I also have an enclosed carpeted front porch with an old storm door and 11 aluminum storm windows. It faces north.

Separate utility room right off the kitchen, contains washer/dryer and lots of cupboards and storage closet.
All 3 bedrooms have a closet, closet under stairway, more storage in bathrooms, and back hallway.
Kitchen has lots of cabinets with decent faces. Plenty of storage areas in the whole house!

New 30-year shingle roof installed in 2007, on the whole house. The 112 yr old part still had original cedar shakes, covered with 2 layers of shingles!
The upstairs bedroom windows are old double-hungs, with alum. storms. I had the putty replaced last summer in the two that face north. The south bdrm windows I'll probably leave in place, and go sit on the kitchen roof and caulk the missing putty.

Homes like mine are selling for between $90,000 and $120,000 here right now. Last year one down the street sold in a month and the one across the street just sold in a week. We have a big medical center in town, so people come from all over.

Oh, I almost forgot... my Heil high-eff. gas furnace is 25 years old. The gas water heater is 20 yrs old.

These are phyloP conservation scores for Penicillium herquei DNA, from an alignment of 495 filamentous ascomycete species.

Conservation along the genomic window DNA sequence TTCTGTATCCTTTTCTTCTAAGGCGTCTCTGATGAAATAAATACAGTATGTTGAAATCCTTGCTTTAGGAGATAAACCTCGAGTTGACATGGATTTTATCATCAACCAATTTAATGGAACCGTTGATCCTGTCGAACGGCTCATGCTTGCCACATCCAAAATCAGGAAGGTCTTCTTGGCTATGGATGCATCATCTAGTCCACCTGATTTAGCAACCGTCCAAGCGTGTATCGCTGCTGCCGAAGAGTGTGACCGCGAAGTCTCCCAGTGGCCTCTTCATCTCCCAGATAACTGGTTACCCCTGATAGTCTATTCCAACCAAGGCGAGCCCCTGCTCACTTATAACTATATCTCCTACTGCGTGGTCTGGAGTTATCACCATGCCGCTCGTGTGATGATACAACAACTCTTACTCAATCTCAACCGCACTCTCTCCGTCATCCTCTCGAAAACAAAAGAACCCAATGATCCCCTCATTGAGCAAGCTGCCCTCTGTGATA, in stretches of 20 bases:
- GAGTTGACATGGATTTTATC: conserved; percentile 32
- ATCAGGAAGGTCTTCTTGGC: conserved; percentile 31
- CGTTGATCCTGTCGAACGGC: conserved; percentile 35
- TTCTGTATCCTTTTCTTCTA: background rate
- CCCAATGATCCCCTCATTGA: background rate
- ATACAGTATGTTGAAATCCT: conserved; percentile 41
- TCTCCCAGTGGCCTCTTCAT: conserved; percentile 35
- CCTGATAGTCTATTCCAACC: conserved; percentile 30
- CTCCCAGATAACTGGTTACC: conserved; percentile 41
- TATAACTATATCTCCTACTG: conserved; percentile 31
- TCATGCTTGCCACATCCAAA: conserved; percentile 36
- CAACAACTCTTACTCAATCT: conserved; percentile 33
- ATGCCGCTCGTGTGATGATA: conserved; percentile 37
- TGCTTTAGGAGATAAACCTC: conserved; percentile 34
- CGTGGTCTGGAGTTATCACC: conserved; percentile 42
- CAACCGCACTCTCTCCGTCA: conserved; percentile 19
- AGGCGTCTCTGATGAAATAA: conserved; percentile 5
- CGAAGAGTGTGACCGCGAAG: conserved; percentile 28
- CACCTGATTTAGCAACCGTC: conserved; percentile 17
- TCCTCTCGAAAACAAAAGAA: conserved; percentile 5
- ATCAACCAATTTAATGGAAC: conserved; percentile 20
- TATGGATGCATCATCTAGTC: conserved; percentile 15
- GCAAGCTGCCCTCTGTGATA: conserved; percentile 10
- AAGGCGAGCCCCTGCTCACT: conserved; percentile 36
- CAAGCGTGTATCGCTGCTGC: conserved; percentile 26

And I don't have A/C. The house stays pretty cool- it's insulated, has white vinyl siding, and lots of shade from the big trees.

I am still in the process of clearing out all the stuff I've accumulated over 25 years. My plans are to replace the shower, and the carpet in bathroom and kitchen. And de-clutter and clean clean clean!!!
Mine is the nicest looking property in the neighborhood, from the outside. I don't know what the insides of my neighbors' homes look like.
What else should I do? or not bother with? I don't have much money to spend and want to list my house in 2 months or less.


Last edited by Sue K 1857; 06-15-2012 at 10:41 AM.
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Old 06-15-2012, 10:56 AM   #3